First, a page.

Sabrent Rocket NVMe 4.0 SSD Review: Premium, Fast Storage

Sabrent Rocket NVMe 4.0 More Trace-Based Tests And The Verdict

We like PCMark's Storage 2.0 benchmark module for its real-world application measurement approach to testing. PCMark offers a trace-based measurement of system response times under various scripted workloads of traditional client / desktop system operation. From simple application start-up performance, to data streaming from a drive in a game engine, and video and photo editing with Adobe applications, we are comfortable that these tests reasonably illustrate the performance profile of SSDs in an end-user / consumer PC usage model, more so than a purely synthetic transfer test.

Futuremark's PC Mark Storage 2.0
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PCMark's suite of tests uses a big pile of traces on real-world applications and use cases which focus pretty heavily on consumer-oriented workloads. The drive consistently ran neck-and-neck with all the other participants. The only conclusion we can draw from that is that using a PC with just about any NVMe SSD feels and loads applications about the same. Overall, the Rocket claims another victory, but the boost gained from PCIe 4 is within the margin of error. That makes it hard to declare a winner. 

Sabrent Rocket NVMe 4.0 Conclusion

Sabrent's Rocket NVMe 4.0 performed pretty well across a huge suite of tests. With very few exceptions, this M.2 SSD finished at or very near the top. In particular, tests that rely on sequential reads make the very most of PCI Express 4's increased bandwidth. In some cases, particularly ATTO and SANDRA, where sequential performance is king, Sabrent's drive left all others in the dust, as long as it was riding the PCIe 4 bus. However, back in PCIe 3 land where most of us live, the differences are pretty minimal. 

On the other hand, there were a few tests where even the extra bandwidth afforded by the latest generation of PCI Express was not helpful. Tests that use a quick succession of small transfers, which rely heavily on low latency to achieve high IOPS, did not benefit. Those situations are best expressed by IOMeter's IOPS and Latency tests, and the earlier part of ATTO's graph. On the whole, the drive was only about average among other high-end drives like Samsung's 970 EVO Plus and WD's Black SN750.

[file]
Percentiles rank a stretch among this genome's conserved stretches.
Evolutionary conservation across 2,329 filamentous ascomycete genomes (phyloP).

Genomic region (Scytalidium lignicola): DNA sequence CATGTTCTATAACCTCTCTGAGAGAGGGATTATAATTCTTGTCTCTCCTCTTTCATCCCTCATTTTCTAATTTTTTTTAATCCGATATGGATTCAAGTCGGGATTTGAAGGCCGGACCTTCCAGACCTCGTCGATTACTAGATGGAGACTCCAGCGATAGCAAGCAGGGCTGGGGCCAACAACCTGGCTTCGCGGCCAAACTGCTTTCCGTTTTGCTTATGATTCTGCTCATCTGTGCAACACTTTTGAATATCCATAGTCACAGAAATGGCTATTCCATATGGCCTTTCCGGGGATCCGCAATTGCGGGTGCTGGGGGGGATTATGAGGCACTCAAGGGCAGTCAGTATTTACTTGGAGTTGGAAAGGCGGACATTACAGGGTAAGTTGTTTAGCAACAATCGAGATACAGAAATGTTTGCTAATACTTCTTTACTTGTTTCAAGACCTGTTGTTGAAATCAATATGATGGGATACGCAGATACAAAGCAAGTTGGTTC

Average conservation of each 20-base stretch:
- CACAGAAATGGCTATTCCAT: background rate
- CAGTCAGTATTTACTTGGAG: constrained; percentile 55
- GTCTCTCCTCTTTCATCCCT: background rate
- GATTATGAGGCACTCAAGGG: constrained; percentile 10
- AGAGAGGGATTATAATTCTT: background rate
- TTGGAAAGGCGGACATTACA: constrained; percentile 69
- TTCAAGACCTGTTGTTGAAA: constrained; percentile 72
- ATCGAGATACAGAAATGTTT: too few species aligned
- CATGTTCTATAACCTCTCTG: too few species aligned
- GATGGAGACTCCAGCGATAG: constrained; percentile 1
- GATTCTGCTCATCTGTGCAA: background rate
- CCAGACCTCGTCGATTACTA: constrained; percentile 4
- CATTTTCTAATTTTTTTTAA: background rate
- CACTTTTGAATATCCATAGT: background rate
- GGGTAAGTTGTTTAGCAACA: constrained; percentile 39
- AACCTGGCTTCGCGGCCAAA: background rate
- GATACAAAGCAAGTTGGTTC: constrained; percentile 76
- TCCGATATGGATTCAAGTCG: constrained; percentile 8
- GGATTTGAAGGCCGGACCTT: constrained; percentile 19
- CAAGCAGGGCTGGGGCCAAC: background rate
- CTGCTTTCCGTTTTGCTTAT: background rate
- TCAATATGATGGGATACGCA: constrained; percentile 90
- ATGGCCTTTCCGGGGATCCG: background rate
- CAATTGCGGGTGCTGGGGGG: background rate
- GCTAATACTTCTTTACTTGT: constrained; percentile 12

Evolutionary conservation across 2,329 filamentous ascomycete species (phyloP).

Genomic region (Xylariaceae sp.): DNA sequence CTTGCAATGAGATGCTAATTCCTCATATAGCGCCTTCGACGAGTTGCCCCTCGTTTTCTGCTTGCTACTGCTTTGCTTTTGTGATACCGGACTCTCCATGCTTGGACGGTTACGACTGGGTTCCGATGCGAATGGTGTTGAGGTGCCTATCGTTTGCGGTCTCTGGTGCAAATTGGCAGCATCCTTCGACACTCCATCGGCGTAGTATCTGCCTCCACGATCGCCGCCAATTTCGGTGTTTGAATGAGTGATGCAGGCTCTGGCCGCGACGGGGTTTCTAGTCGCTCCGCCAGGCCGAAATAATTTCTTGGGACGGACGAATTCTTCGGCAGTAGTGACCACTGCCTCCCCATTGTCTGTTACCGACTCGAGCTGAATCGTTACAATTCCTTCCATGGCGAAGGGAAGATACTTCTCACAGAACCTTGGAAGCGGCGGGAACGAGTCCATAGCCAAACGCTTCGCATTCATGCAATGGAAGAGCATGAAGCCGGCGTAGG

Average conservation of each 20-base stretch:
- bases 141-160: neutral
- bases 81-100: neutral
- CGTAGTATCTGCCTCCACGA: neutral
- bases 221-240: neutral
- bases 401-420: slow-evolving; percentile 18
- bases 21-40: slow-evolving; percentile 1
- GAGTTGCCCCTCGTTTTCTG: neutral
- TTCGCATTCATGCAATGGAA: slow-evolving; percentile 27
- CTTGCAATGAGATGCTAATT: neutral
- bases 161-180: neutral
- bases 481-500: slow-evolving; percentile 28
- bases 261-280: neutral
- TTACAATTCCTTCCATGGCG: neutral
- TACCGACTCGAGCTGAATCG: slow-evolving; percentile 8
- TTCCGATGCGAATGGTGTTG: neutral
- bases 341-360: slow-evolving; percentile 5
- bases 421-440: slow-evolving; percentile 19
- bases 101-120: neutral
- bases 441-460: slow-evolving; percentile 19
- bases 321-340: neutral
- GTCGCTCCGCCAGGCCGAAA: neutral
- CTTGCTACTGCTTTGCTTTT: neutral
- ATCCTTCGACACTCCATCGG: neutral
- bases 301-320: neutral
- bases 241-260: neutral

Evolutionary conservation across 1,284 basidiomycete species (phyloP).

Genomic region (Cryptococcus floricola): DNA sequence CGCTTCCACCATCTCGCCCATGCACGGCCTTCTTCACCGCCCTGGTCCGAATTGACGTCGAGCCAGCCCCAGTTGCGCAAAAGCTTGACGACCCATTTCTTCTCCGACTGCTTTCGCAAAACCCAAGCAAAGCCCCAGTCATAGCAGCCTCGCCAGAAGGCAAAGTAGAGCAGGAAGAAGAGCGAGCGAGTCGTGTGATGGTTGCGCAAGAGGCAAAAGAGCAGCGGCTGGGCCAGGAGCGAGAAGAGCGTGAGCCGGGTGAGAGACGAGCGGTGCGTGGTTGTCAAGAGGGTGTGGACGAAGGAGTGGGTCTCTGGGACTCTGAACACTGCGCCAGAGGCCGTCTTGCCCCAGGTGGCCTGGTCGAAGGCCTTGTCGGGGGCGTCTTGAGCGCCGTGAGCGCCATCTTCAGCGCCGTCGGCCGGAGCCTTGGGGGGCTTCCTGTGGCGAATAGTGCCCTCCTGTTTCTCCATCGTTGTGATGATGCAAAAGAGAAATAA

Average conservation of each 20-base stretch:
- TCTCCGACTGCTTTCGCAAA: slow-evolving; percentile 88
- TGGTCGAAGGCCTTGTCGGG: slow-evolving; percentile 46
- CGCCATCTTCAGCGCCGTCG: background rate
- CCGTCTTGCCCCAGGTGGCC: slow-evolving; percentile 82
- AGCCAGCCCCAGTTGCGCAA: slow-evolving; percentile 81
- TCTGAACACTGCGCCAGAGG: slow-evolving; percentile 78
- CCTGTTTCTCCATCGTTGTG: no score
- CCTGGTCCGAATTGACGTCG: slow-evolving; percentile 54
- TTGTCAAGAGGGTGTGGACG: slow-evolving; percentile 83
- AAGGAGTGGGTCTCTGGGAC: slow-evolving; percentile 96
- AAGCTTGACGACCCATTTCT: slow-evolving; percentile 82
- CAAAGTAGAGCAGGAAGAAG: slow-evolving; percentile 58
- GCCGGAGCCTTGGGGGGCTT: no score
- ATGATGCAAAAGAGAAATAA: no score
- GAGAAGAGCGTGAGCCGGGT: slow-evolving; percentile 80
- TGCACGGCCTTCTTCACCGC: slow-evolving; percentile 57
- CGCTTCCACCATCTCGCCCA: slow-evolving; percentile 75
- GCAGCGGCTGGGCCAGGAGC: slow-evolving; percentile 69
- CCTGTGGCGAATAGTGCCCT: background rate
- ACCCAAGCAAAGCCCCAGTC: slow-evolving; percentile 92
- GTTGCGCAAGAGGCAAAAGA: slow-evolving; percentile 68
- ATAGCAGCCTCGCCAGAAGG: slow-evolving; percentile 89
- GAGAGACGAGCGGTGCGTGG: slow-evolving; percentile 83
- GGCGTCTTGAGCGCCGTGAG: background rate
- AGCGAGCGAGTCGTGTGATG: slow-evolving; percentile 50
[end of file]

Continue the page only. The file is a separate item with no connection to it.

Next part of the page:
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Find The Sabrent Rocket NVMe 4.0 SSD @ Amazon

Overall, we recommend the Rocket NVMe 4.0 for systems based on AMD's Zen 2 based Ryzen 3000 or Threadripper 3000 processors and the accompanying X570 or TR40 chipsets. On those setups, the sequential performance can shine. Workstation and consumer workloads don't necessarily benefit from the crazy-high queue depths that some of these tests run though, so that's another thing to keep in mind. Folks who need all the sequential bandwidth they can get would be well served by Sabrent's PCIe 4 SSD. 

The final thing we need to address is the price. Performance does not live in a vacuum, after all, and the Rocket NVMe 4.0 is a premium-priced drive. Our 1 TB review unit carries a $200 price tag, where other speedy drives like WD's Black SN750, Sabrent's own Rocket, and ADATA's SX8200 Pro go for about $50 less. While the Rocket's $200 price tag is actually a bit less than the Samsung 970 EVO Plus, it's still on the higher end of the price spectrum. Aside from sequential transfers, it doesn't really set itself apart, but maybe that's enough for some folks. Obviously, the drive is ideally suited to PCIe 4, and it performed very well on a system that could let it stretch its legs. For that reason, we're giving it a qualified, but still pretty clear HH Recommended award.



  • Incredible peak bandwidth on PCIe 4.0
  • Most Affordable PCIe 4.0 drive around 
  • DRAM cache helps keep burst rates high
  • Five year warranty
  • Performs well in PCIe 3.0 systems
  • Still pretty expensive among NVMe SSDs
  • Relatively weak IOPS in some tests 

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